Console Commands

Console Commands

The Symfony framework provide lots of commands through the bin/console script (e.g. the well-known bin/console cache:clear command). These commands are created with the Console component. You can also use it to create your own commands.

Creating a Command

Commands are defined in classes which must be created in the Command namespace of your bundle (e.g. AppBundle\Command) and their names must end with the Command suffix.

For example, a command called CreateUser must follow this structure:

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// src/AppBundle/Command/CreateUserCommand.php
namespace AppBundle\Command;

use Symfony\Component\Console\Command\Command;
use Symfony\Component\Console\Input\InputInterface;
use Symfony\Component\Console\Output\OutputInterface;

class CreateUserCommand extends Command
{
    protected function configure()
    {
        // ...
    }

    protected function execute(InputInterface $input, OutputInterface $output)
    {
        // ...
    }
}

Configuring the Command

First of all, you must configure the name of the command in the configure() method. Then you can optionally define a help message and the input options and arguments:

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// ...
protected function configure()
{
    $this
        // the name of the command (the part after "bin/console")
        ->setName('app:create-users')

        // the short description shown while running "php bin/console list"
        ->setDescription('Creates new users.')

        // the full command description shown when running the command with
        // the "--help" option
        ->setHelp("This command allows you to create users...")
    ;
}

Executing the Command

After configuring the command, you can execute it in the terminal:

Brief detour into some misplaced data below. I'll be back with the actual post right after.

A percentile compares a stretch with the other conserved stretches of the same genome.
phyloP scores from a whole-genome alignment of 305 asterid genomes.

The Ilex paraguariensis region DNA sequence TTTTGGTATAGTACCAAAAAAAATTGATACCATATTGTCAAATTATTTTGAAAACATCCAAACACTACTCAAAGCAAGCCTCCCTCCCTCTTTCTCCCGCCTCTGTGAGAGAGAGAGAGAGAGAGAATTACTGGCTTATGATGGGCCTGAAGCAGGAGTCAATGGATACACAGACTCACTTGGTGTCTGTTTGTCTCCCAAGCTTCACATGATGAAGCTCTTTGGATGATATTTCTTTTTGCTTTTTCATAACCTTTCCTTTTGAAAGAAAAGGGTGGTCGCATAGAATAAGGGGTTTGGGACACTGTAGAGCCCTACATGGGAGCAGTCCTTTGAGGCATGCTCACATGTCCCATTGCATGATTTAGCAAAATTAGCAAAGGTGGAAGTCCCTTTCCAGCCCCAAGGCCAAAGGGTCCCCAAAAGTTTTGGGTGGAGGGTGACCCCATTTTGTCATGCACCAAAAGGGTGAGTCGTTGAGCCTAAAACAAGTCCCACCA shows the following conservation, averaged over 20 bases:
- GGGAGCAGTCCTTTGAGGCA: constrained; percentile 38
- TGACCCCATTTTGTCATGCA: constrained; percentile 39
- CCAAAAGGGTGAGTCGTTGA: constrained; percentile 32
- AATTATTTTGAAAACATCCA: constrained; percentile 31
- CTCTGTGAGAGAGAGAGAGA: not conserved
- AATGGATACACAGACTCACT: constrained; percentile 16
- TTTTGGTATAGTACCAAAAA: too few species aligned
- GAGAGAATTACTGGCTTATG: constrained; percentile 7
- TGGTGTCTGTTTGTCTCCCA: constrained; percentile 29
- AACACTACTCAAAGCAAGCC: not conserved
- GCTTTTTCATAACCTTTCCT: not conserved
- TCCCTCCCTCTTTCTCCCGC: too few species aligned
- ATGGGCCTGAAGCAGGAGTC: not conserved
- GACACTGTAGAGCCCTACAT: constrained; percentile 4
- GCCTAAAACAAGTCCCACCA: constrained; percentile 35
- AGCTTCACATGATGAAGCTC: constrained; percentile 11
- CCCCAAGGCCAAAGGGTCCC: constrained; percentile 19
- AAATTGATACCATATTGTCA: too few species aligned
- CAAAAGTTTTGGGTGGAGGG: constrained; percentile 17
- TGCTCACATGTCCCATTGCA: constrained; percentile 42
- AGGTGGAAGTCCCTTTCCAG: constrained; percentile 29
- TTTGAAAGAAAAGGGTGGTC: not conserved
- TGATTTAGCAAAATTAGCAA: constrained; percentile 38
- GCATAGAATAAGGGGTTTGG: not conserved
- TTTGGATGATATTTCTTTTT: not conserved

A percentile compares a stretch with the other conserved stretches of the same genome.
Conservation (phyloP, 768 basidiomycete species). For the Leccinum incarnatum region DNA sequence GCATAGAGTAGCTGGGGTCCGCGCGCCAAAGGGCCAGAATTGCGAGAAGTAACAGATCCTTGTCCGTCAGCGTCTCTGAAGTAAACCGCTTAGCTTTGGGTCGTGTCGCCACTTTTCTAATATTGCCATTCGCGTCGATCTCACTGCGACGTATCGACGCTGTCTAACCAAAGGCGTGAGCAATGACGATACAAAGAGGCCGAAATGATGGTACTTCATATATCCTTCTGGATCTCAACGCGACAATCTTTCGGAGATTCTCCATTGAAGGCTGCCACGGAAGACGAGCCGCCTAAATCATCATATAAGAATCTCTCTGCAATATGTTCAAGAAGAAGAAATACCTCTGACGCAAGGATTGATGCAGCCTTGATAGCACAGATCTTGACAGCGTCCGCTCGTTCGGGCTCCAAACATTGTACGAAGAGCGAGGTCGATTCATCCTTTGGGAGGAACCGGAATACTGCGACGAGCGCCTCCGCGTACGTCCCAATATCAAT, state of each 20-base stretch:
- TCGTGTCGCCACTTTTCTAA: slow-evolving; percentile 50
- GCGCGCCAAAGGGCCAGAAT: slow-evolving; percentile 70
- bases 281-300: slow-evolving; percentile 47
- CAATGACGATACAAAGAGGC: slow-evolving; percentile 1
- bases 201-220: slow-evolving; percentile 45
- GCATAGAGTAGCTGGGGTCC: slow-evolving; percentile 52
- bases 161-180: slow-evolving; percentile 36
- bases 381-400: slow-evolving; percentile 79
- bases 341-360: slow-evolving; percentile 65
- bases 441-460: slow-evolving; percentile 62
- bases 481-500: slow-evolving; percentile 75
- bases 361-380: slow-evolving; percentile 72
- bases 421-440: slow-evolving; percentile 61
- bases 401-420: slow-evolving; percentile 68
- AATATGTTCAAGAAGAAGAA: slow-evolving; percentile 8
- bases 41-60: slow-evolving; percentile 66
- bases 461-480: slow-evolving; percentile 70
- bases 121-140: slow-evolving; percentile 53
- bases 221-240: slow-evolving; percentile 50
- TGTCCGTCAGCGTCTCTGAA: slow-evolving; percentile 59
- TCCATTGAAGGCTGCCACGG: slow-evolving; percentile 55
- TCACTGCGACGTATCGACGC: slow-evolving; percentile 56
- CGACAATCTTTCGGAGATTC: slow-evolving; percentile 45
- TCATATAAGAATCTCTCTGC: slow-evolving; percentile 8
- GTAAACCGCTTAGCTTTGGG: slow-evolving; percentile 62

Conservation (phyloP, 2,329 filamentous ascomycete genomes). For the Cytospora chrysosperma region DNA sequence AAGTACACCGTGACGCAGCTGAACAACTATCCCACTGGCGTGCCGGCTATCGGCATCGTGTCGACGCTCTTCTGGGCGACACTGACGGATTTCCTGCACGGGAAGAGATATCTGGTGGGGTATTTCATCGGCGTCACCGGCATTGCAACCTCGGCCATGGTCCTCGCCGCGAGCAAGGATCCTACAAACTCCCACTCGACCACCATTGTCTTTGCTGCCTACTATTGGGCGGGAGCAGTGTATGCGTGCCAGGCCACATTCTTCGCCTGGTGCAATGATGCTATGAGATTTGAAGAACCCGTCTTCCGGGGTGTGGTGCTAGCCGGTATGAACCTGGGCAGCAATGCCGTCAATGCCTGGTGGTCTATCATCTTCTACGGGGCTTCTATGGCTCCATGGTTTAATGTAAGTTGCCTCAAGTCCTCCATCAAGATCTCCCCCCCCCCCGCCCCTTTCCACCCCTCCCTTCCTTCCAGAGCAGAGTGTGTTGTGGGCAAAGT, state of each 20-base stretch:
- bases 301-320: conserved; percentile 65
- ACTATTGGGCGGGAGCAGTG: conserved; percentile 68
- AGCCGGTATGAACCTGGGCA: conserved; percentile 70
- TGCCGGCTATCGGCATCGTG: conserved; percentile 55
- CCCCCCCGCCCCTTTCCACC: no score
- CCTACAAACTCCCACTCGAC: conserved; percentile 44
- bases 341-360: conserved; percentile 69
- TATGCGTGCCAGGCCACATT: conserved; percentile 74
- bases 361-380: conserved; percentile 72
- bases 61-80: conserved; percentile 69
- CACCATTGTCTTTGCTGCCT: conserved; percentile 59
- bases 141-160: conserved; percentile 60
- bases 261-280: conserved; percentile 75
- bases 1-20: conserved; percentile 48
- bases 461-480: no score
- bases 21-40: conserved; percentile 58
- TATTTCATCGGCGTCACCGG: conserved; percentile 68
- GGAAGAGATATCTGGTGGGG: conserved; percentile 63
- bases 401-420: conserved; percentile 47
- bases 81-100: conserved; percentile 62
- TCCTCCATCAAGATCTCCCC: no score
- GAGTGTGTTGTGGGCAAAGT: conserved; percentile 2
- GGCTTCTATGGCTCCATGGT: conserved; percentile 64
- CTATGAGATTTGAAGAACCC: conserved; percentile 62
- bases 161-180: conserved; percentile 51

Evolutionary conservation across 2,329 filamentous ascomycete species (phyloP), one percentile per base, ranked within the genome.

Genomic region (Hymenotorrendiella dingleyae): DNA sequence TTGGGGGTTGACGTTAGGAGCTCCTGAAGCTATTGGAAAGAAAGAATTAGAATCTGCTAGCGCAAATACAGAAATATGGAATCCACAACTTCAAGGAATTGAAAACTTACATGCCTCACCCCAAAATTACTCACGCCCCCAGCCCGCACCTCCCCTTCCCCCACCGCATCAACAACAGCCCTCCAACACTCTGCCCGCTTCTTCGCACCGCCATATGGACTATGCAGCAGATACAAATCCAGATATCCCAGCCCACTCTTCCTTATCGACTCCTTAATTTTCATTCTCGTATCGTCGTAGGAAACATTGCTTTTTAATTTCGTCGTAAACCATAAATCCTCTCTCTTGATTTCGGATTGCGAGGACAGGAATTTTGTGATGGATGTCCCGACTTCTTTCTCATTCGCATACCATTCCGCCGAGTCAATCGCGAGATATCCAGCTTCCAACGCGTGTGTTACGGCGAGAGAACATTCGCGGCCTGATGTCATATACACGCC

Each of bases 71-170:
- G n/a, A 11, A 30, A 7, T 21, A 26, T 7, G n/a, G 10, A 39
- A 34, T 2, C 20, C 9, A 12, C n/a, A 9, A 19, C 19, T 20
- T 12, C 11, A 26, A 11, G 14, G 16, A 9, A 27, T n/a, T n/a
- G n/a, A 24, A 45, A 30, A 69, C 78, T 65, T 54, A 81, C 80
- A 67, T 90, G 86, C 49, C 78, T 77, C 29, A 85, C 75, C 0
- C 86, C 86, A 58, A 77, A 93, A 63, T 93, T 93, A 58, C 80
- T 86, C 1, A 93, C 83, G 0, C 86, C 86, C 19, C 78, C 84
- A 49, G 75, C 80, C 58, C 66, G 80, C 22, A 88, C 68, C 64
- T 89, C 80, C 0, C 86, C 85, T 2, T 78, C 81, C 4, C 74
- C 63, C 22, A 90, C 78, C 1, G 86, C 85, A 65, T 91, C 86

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$ php bin/console app:create-users

As you might expect, this command will do nothing as you didn't write any logic yet. Add your own logic inside the execute() method, which has access to the input stream (e.g. options and arguments) and the output stream (to write messages to the console):

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// ...
protected function execute(InputInterface $input, OutputInterface $output)
{
    // outputs multiple lines to the console (adding "\n" at the end of each line)
    $output->writeln([
        'User Creator',
        '============',
        '',
    ]);

    // outputs a message followed by a "\n"
    $output->writeln('Whoa!');

    // outputs a message without adding a "\n" at the end of the line
    $output->write('You are about to ');
    $output->write('create a user.');
}

Now, try executing the command:

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$ php bin/console app:create-user
User Creator
============

Whoa!
You are about to create a user.

Console Input

Use input options or arguments to pass information to the command:

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use Symfony\Component\Console\Input\InputArgument;

// ...
protected function configure()
{
    $this
        // configure an argument
        ->addArgument('username', InputArgument::REQUIRED, 'The username of the user.')
        // ...
    ;
}

// ...
public function execute(InputInterface $input, OutputInterface $output)
{
    $output->writeln([
        'User Creator',
        '============',
        '',
    ]);

    // retrieve the argument value using getArgument()
    $output->writeln('Username: '.$input->getArgument('username'));
}

Now, you can pass the username to the command:

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$ php bin/console app:create-user Wouter
User Creator
============

Username: Wouter
Read Console Input (Arguments & Options) for more information about console options and arguments.

Getting Services from the Service Container

To actually create a new user, the command has to access to some services. This can be done by making the command extend the ContainerAwareCommand instead:

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// ...
use Symfony\Bundle\FrameworkBundle\Command\ContainerAwareCommand;

class CreateUserCommand extends ContainerAwareCommand